spinal stenosis (early 20's)

Biopsy August 2006 confirmed complete villous atrophy despite being gluten-free for years and bloodwork within range showing compliance with diet. Doctor has confirmed diagnosis of Refractory Celiac Sprue.

Endoscopy also showed numerous stomach ulcers, have started taking Losec.

Mother to Eileen 13 yrs

Rhiannon 8 yrs

Daniel & Connor 6 yr twin boys......

"Joyfulness keeps the heart and face young. A good laugh makes us better friends with ourselves and everybody around us."

Orison Swett Marden

Laughter is the shortest distance between two people.

-- Victor Borge

"An optimist laughs to forget. A pessimist forgets to laugh."

Tom Nansbury

"Doctor to patient: I have good news and bad news. The good news is that you are not a hypochondriac."

Unknown

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Hi Spunky,

I saw nothing that suggested "cold and insensitive" in your above post. You are doing just fine!

Davyn, you have gotten great info so far. If it turns out celiac, you know the route to go, but if tests come back negative, there is also the possibility that you have gluten intolerance without actually having actual celiac. Also, added to the possibilities, is the fact that the test results quite often cannot be trusted when it says negative because it depends on the severity or advancement of the disease (i.e. you may be at the beginning stages, and not enough to register on the tests yet), or the lab doing the test could be inexperienced and not doing the more current, more accurate tests now available.

We have come to realize more than anything else that by doing the actual diet for a period of time is really the best diagnostic tool there is. Nothing validates your suspicions more than a positive response to the diet......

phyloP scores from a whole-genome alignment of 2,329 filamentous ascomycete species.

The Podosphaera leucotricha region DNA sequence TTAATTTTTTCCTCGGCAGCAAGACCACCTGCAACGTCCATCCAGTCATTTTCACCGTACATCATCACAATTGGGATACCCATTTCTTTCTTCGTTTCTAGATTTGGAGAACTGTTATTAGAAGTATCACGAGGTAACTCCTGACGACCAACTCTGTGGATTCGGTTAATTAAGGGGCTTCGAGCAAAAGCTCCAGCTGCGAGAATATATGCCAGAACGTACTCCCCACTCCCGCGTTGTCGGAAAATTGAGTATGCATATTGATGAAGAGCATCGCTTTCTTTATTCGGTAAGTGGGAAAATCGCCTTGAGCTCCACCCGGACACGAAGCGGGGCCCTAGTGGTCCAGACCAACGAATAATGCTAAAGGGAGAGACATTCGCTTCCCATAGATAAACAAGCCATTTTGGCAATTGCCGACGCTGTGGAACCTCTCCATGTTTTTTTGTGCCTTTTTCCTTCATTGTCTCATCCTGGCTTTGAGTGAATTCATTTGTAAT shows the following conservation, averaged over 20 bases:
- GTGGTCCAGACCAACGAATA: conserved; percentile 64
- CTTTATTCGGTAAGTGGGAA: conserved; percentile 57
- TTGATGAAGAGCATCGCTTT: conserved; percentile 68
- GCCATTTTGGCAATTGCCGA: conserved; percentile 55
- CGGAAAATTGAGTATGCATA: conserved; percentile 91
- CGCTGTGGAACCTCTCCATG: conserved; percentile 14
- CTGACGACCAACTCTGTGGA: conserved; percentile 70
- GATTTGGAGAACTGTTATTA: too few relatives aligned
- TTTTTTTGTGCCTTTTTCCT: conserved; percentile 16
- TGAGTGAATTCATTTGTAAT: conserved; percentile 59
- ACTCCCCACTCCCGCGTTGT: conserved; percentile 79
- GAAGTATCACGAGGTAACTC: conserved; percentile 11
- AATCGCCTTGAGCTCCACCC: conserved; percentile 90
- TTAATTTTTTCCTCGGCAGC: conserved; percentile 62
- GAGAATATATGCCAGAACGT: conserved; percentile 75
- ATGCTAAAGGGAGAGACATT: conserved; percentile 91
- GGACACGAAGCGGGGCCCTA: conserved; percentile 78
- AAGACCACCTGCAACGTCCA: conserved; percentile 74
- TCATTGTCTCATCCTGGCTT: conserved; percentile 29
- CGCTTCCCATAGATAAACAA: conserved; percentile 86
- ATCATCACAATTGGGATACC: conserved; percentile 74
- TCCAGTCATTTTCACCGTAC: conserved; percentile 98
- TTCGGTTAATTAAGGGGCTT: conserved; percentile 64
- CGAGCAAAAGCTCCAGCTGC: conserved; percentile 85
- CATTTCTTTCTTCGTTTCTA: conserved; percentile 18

Glad you found us, and if and when you decide to try the gluten-free diet, let us know, we have a wealth of information for you!

Karen

Thanks! I'll keep all that in mind!

<3 Davyn

Hi Davyn - Welcome!

I also am in NH, Manchester, and also went to school there. Where do you go?

I went to NHC (now it's SNHU).

I go to what used to be called White Pinies Institute in Chester. It's now Chester College. Original, eh? It's a really tiny school, about 300 students total, and it specialises in Studio Arts, Graphic Design, Illustration, Photography, and Professional and Creative Writing. I'm studying Creative Writing and Illustration, myself. I plan on using my skills to write comics. I've started writing a few, and I do all sorts of other things, too.

I have another question.

If I'm going to the doctor for the first time to start the diagnosis process, should I be eating things containing gluten, or should I try avoiding it? I don't want to start eating gluten again, because I've been feeling better stomach-wise without it. Sure, I'm cranky, but is there any way that I can be diagnosed even if I've already started a gluten-free diet?

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Guest nini